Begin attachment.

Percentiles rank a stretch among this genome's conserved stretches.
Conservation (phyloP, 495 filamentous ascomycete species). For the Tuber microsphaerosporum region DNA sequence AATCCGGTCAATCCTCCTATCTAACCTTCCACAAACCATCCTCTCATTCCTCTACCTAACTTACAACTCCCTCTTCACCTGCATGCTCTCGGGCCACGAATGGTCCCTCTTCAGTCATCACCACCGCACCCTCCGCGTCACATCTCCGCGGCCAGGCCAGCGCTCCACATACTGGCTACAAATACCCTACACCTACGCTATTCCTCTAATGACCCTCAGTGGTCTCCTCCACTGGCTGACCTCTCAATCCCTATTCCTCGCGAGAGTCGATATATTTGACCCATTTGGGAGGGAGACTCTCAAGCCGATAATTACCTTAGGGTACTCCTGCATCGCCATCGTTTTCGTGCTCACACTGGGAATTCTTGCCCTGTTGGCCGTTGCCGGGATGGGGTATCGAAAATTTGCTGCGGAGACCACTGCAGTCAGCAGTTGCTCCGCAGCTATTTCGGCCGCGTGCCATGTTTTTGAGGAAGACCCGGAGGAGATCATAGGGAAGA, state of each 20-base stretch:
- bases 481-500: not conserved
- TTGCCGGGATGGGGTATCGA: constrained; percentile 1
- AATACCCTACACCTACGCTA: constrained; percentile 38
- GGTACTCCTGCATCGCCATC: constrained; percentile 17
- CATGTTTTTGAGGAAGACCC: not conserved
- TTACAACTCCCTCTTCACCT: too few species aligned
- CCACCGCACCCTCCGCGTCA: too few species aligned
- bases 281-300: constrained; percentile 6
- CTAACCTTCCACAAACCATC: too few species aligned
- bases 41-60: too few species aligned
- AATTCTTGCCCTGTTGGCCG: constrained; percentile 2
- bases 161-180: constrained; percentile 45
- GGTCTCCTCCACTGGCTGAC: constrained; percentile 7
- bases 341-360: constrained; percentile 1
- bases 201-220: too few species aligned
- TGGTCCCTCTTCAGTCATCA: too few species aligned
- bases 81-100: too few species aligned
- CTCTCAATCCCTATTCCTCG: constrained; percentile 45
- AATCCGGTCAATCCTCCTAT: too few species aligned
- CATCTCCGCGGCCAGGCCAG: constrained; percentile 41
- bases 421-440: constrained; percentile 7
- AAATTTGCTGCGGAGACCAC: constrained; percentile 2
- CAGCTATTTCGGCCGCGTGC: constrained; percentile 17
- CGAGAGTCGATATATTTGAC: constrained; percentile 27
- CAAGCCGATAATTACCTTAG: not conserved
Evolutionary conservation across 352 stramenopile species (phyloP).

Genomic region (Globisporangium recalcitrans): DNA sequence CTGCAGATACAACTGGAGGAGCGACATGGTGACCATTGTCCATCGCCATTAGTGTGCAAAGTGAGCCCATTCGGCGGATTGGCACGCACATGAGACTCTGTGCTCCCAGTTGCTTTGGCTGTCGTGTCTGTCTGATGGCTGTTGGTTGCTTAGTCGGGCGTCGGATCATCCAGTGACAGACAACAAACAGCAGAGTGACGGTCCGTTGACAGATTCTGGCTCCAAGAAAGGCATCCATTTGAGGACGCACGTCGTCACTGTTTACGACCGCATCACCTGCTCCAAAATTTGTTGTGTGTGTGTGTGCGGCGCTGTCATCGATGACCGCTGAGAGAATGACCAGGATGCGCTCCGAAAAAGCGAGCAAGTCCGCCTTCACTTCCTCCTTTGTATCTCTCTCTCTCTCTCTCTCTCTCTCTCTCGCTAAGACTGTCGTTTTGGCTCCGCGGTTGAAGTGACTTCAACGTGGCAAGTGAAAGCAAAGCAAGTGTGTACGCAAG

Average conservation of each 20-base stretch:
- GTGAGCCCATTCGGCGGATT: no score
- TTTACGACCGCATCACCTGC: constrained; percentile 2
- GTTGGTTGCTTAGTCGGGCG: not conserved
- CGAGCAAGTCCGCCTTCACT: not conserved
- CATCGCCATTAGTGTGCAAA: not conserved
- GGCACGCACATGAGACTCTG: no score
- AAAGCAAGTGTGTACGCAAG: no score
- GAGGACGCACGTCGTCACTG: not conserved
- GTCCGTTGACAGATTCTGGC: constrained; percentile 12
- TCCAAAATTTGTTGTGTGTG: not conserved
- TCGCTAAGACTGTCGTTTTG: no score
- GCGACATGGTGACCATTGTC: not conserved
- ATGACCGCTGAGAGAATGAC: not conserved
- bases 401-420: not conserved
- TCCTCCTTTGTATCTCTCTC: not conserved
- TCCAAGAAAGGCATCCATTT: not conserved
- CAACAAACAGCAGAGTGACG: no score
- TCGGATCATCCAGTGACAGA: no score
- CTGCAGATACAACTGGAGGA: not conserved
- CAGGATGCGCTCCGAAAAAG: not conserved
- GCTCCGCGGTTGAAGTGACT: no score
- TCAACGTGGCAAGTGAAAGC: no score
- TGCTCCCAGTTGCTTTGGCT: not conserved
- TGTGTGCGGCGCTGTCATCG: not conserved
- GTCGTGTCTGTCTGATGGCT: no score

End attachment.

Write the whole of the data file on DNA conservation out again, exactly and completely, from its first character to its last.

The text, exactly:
Percentiles rank a stretch among this genome's conserved stretches.
Conservation (phyloP, 495 filamentous ascomycete species). For the Tuber microsphaerosporum region DNA sequence AATCCGGTCAATCCTCCTATCTAACCTTCCACAAACCATCCTCTCATTCCTCTACCTAACTTACAACTCCCTCTTCACCTGCATGCTCTCGGGCCACGAATGGTCCCTCTTCAGTCATCACCACCGCACCCTCCGCGTCACATCTCCGCGGCCAGGCCAGCGCTCCACATACTGGCTACAAATACCCTACACCTACGCTATTCCTCTAATGACCCTCAGTGGTCTCCTCCACTGGCTGACCTCTCAATCCCTATTCCTCGCGAGAGTCGATATATTTGACCCATTTGGGAGGGAGACTCTCAAGCCGATAATTACCTTAGGGTACTCCTGCATCGCCATCGTTTTCGTGCTCACACTGGGAATTCTTGCCCTGTTGGCCGTTGCCGGGATGGGGTATCGAAAATTTGCTGCGGAGACCACTGCAGTCAGCAGTTGCTCCGCAGCTATTTCGGCCGCGTGCCATGTTTTTGAGGAAGACCCGGAGGAGATCATAGGGAAGA, state of each 20-base stretch:
- bases 481-500: not conserved
- TTGCCGGGATGGGGTATCGA: constrained; percentile 1
- AATACCCTACACCTACGCTA: constrained; percentile 38
- GGTACTCCTGCATCGCCATC: constrained; percentile 17
- CATGTTTTTGAGGAAGACCC: not conserved
- TTACAACTCCCTCTTCACCT: too few species aligned
- CCACCGCACCCTCCGCGTCA: too few species aligned
- bases 281-300: constrained; percentile 6
- CTAACCTTCCACAAACCATC: too few species aligned
- bases 41-60: too few species aligned
- AATTCTTGCCCTGTTGGCCG: constrained; percentile 2
- bases 161-180: constrained; percentile 45
- GGTCTCCTCCACTGGCTGAC: constrained; percentile 7
- bases 341-360: constrained; percentile 1
- bases 201-220: too few species aligned
- TGGTCCCTCTTCAGTCATCA: too few species aligned
- bases 81-100: too few species aligned
- CTCTCAATCCCTATTCCTCG: constrained; percentile 45
- AATCCGGTCAATCCTCCTAT: too few species aligned
- CATCTCCGCGGCCAGGCCAG: constrained; percentile 41
- bases 421-440: constrained; percentile 7
- AAATTTGCTGCGGAGACCAC: constrained; percentile 2
- CAGCTATTTCGGCCGCGTGC: constrained; percentile 17
- CGAGAGTCGATATATTTGAC: constrained; percentile 27
- CAAGCCGATAATTACCTTAG: not conserved
Evolutionary conservation across 352 stramenopile species (phyloP).

Genomic region (Globisporangium recalcitrans): DNA sequence CTGCAGATACAACTGGAGGAGCGACATGGTGACCATTGTCCATCGCCATTAGTGTGCAAAGTGAGCCCATTCGGCGGATTGGCACGCACATGAGACTCTGTGCTCCCAGTTGCTTTGGCTGTCGTGTCTGTCTGATGGCTGTTGGTTGCTTAGTCGGGCGTCGGATCATCCAGTGACAGACAACAAACAGCAGAGTGACGGTCCGTTGACAGATTCTGGCTCCAAGAAAGGCATCCATTTGAGGACGCACGTCGTCACTGTTTACGACCGCATCACCTGCTCCAAAATTTGTTGTGTGTGTGTGTGCGGCGCTGTCATCGATGACCGCTGAGAGAATGACCAGGATGCGCTCCGAAAAAGCGAGCAAGTCCGCCTTCACTTCCTCCTTTGTATCTCTCTCTCTCTCTCTCTCTCTCTCTCTCGCTAAGACTGTCGTTTTGGCTCCGCGGTTGAAGTGACTTCAACGTGGCAAGTGAAAGCAAAGCAAGTGTGTACGCAAG

Average conservation of each 20-base stretch:
- GTGAGCCCATTCGGCGGATT: no score
- TTTACGACCGCATCACCTGC: constrained; percentile 2
- GTTGGTTGCTTAGTCGGGCG: not conserved
- CGAGCAAGTCCGCCTTCACT: not conserved
- CATCGCCATTAGTGTGCAAA: not conserved
- GGCACGCACATGAGACTCTG: no score
- AAAGCAAGTGTGTACGCAAG: no score
- GAGGACGCACGTCGTCACTG: not conserved
- GTCCGTTGACAGATTCTGGC: constrained; percentile 12
- TCCAAAATTTGTTGTGTGTG: not conserved
- TCGCTAAGACTGTCGTTTTG: no score
- GCGACATGGTGACCATTGTC: not conserved
- ATGACCGCTGAGAGAATGAC: not conserved
- bases 401-420: not conserved
- TCCTCCTTTGTATCTCTCTC: not conserved
- TCCAAGAAAGGCATCCATTT: not conserved
- CAACAAACAGCAGAGTGACG: no score
- TCGGATCATCCAGTGACAGA: no score
- CTGCAGATACAACTGGAGGA: not conserved
- CAGGATGCGCTCCGAAAAAG: not conserved
- GCTCCGCGGTTGAAGTGACT: no score
- TCAACGTGGCAAGTGAAAGC: no score
- TGCTCCCAGTTGCTTTGGCT: not conserved
- TGTGTGCGGCGCTGTCATCG: not conserved
- GTCGTGTCTGTCTGATGGCT: no score